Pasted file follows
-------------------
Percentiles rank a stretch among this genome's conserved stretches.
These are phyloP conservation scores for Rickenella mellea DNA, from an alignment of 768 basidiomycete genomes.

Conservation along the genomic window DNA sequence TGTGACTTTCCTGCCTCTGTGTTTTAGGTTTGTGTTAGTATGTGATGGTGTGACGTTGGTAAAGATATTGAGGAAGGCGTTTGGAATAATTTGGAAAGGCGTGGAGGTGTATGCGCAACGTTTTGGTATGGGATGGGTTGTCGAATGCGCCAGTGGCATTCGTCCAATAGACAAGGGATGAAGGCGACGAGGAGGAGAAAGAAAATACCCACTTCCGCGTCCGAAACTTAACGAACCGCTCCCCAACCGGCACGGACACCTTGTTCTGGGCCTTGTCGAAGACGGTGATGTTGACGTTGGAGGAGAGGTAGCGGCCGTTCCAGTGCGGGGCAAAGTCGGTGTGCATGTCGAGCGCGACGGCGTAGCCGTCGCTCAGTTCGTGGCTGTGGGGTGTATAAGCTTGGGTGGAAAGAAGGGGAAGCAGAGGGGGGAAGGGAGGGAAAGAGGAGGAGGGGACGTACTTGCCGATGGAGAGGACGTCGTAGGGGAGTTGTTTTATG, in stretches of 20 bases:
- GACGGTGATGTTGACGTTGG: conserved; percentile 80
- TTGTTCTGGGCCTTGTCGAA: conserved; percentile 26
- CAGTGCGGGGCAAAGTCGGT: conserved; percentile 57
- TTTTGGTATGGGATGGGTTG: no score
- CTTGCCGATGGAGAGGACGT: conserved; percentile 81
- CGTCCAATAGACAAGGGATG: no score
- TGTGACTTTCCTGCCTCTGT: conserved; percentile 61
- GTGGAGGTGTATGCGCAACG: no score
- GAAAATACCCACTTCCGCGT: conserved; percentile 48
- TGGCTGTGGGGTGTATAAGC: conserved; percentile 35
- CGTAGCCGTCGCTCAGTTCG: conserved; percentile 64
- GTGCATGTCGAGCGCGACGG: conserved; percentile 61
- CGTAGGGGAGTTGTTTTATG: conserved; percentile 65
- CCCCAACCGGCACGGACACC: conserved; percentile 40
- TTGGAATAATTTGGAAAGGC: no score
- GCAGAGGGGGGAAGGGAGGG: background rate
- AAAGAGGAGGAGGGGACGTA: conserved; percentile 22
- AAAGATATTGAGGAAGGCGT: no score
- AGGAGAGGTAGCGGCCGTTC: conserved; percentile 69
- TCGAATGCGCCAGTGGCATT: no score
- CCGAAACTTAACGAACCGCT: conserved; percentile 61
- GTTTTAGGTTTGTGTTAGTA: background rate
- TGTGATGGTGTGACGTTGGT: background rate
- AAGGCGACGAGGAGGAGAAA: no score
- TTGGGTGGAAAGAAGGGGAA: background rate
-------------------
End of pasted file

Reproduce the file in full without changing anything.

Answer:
Percentiles rank a stretch among this genome's conserved stretches.
These are phyloP conservation scores for Rickenella mellea DNA, from an alignment of 768 basidiomycete genomes.

Conservation along the genomic window DNA sequence TGTGACTTTCCTGCCTCTGTGTTTTAGGTTTGTGTTAGTATGTGATGGTGTGACGTTGGTAAAGATATTGAGGAAGGCGTTTGGAATAATTTGGAAAGGCGTGGAGGTGTATGCGCAACGTTTTGGTATGGGATGGGTTGTCGAATGCGCCAGTGGCATTCGTCCAATAGACAAGGGATGAAGGCGACGAGGAGGAGAAAGAAAATACCCACTTCCGCGTCCGAAACTTAACGAACCGCTCCCCAACCGGCACGGACACCTTGTTCTGGGCCTTGTCGAAGACGGTGATGTTGACGTTGGAGGAGAGGTAGCGGCCGTTCCAGTGCGGGGCAAAGTCGGTGTGCATGTCGAGCGCGACGGCGTAGCCGTCGCTCAGTTCGTGGCTGTGGGGTGTATAAGCTTGGGTGGAAAGAAGGGGAAGCAGAGGGGGGAAGGGAGGGAAAGAGGAGGAGGGGACGTACTTGCCGATGGAGAGGACGTCGTAGGGGAGTTGTTTTATG, in stretches of 20 bases:
- GACGGTGATGTTGACGTTGG: conserved; percentile 80
- TTGTTCTGGGCCTTGTCGAA: conserved; percentile 26
- CAGTGCGGGGCAAAGTCGGT: conserved; percentile 57
- TTTTGGTATGGGATGGGTTG: no score
- CTTGCCGATGGAGAGGACGT: conserved; percentile 81
- CGTCCAATAGACAAGGGATG: no score
- TGTGACTTTCCTGCCTCTGT: conserved; percentile 61
- GTGGAGGTGTATGCGCAACG: no score
- GAAAATACCCACTTCCGCGT: conserved; percentile 48
- TGGCTGTGGGGTGTATAAGC: conserved; percentile 35
- CGTAGCCGTCGCTCAGTTCG: conserved; percentile 64
- GTGCATGTCGAGCGCGACGG: conserved; percentile 61
- CGTAGGGGAGTTGTTTTATG: conserved; percentile 65
- CCCCAACCGGCACGGACACC: conserved; percentile 40
- TTGGAATAATTTGGAAAGGC: no score
- GCAGAGGGGGGAAGGGAGGG: background rate
- AAAGAGGAGGAGGGGACGTA: conserved; percentile 22
- AAAGATATTGAGGAAGGCGT: no score
- AGGAGAGGTAGCGGCCGTTC: conserved; percentile 69
- TCGAATGCGCCAGTGGCATT: no score
- CCGAAACTTAACGAACCGCT: conserved; percentile 61
- GTTTTAGGTTTGTGTTAGTA: background rate
- TGTGATGGTGTGACGTTGGT: background rate
- AAGGCGACGAGGAGGAGAAA: no score
- TTGGGTGGAAAGAAGGGGAA: background rate